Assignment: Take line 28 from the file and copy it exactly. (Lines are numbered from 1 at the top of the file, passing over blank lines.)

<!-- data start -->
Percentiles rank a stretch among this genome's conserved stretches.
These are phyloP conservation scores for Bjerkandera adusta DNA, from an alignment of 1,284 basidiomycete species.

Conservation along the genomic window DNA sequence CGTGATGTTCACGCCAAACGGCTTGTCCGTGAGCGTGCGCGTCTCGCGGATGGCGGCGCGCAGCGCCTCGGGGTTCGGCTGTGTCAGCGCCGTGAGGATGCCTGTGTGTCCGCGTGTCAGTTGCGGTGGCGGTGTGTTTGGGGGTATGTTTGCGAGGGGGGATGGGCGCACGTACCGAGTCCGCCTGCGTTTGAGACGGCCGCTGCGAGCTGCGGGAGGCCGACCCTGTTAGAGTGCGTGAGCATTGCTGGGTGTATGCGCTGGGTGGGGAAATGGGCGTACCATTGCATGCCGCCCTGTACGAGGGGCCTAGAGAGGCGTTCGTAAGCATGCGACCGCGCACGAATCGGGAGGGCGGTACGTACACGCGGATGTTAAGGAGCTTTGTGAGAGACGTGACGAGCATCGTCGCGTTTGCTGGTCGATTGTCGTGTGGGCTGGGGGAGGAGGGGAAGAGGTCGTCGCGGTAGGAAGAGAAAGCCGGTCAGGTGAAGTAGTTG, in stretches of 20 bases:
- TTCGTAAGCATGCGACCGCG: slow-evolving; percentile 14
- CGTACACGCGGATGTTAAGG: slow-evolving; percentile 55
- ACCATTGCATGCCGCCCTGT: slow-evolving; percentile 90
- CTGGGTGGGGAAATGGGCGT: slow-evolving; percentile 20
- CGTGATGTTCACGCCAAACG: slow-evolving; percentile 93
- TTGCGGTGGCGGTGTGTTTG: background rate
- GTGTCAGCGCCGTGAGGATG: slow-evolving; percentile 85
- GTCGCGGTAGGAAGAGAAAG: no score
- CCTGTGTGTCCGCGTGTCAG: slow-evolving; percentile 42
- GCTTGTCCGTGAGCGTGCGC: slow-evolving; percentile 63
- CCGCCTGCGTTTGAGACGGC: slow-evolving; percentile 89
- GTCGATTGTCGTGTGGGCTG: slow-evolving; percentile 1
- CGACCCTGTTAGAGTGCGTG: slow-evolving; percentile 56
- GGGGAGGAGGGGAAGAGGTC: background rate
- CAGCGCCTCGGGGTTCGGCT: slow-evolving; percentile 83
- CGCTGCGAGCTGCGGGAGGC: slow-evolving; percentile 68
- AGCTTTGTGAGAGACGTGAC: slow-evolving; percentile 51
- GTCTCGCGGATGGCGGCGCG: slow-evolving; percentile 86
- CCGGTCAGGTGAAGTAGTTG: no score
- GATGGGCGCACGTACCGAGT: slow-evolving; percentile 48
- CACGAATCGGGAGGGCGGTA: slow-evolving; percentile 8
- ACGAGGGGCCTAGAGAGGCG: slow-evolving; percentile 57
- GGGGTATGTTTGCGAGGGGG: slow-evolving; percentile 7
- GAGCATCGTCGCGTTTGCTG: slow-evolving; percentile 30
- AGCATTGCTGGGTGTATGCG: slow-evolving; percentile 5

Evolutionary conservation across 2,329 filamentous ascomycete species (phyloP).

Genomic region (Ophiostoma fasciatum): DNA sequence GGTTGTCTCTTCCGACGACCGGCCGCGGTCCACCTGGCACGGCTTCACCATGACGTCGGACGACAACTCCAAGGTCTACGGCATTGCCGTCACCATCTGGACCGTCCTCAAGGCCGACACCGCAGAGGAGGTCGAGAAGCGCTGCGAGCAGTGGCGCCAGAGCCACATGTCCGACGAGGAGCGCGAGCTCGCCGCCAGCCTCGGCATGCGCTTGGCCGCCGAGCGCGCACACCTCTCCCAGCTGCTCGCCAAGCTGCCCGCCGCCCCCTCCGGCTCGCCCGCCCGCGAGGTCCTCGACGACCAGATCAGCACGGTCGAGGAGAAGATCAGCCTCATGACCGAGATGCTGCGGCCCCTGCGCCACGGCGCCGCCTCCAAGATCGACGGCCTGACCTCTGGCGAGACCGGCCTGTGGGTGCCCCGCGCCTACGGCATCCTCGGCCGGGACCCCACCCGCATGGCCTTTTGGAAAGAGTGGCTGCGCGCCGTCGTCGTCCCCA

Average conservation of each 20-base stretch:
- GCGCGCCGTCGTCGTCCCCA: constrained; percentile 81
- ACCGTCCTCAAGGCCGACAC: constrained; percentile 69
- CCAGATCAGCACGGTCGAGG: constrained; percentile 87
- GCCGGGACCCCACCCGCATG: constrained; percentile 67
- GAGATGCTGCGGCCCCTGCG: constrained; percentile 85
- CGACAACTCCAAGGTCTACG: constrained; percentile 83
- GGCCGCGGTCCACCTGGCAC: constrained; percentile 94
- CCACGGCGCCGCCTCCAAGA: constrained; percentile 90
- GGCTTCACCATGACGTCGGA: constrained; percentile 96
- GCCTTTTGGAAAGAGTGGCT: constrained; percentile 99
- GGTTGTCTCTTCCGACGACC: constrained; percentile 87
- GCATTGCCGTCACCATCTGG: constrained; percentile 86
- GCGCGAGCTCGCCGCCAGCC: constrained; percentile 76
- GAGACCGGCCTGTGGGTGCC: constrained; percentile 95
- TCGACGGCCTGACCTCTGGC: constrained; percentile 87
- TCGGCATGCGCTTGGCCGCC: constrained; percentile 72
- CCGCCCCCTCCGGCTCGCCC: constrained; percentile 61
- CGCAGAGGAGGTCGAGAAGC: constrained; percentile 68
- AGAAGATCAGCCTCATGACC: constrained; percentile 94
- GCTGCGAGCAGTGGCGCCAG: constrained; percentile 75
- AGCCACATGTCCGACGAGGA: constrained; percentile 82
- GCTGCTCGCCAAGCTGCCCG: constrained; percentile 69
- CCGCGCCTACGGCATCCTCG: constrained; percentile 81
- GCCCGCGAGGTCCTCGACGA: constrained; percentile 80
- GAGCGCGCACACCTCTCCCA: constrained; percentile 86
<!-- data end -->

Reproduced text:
- AGCATTGCTGGGTGTATGCG: slow-evolving; percentile 5